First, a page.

Raw oysters, a delicacy for foodies and a purported hangover cure (it isn’t) aren’t always the safest thing to eat. Pathogens such as Vibrio vulnificus, norovirus and Hepatitis A sometimes lurk in oyster flesh. These little nasties can cause food poisoning and norovirus specifically has no treatment or vaccine, and can result in serious illness or even be fatal because of the dehydration it causes via diarrhea and vomiting. According to the Centers for Disease Control, norovirus infects some 20 million people yearly.
To combat these pathogens, oysters are usually pasteurized with one of several methods, most involving heating and freezing or high pressure. But pressure and heating are old hat and don’t always kill all of the bacteria and/or viruses present.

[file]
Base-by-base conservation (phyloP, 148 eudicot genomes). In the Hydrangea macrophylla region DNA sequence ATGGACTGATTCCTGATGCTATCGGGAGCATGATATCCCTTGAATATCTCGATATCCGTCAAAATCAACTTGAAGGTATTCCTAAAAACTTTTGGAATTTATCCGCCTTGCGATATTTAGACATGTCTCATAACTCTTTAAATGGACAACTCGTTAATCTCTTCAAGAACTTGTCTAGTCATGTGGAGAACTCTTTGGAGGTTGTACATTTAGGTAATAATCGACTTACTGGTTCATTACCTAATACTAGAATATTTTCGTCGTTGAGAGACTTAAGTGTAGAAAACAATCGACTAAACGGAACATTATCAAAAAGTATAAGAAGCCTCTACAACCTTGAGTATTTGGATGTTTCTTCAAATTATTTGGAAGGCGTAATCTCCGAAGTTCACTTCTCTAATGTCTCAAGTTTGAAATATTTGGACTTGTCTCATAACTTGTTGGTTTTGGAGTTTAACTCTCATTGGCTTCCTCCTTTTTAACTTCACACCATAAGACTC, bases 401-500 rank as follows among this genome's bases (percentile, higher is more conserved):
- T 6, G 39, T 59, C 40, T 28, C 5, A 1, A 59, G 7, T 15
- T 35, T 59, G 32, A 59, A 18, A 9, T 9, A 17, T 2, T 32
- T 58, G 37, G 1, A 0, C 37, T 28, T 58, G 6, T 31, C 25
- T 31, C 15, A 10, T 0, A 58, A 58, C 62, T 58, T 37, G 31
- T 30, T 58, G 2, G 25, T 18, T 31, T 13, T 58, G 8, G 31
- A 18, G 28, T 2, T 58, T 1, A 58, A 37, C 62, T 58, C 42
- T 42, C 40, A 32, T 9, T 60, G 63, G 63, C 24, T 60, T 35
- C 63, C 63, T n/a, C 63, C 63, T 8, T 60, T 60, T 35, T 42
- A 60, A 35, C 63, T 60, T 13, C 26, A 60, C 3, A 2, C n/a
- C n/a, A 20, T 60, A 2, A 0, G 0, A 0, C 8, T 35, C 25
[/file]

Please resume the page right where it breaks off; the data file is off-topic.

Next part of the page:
To that end, researchers at Texas A&M decided to study what would happen in they zapped oysters with a beam of electrons. Graduate student Chandni Praveen, AgriLife Research scientist Dr. Suresh Pillai and their colleagues found that a beam delivering a dose of just under 5 kilograys reduced hepatitis A infection risk by 91 percent and norovirus by 26 percent. A kilogray is a unit of absorbed radiation energy, and is generally equal to 1,000 joules per kilogram. It only takes about 1 Gray to cause radiation sickness, and doses of 20 to 40 Grays are used in treating cancer.
The FDA already has approved the use of electron beam technology as a pathogen intervention strategy to control Vibrio vulnificus bacterial pathogen in shellfish, but the researchers say it could be used more comprehensively. One big plus is that it doesn’t require anything more than household current — no need for a huge particle accelerator.
The results of this study will be published in the June issue of Applied and Environmental Microbiology.
Image: Wikimedia Commons / Alejandro Linares Garcia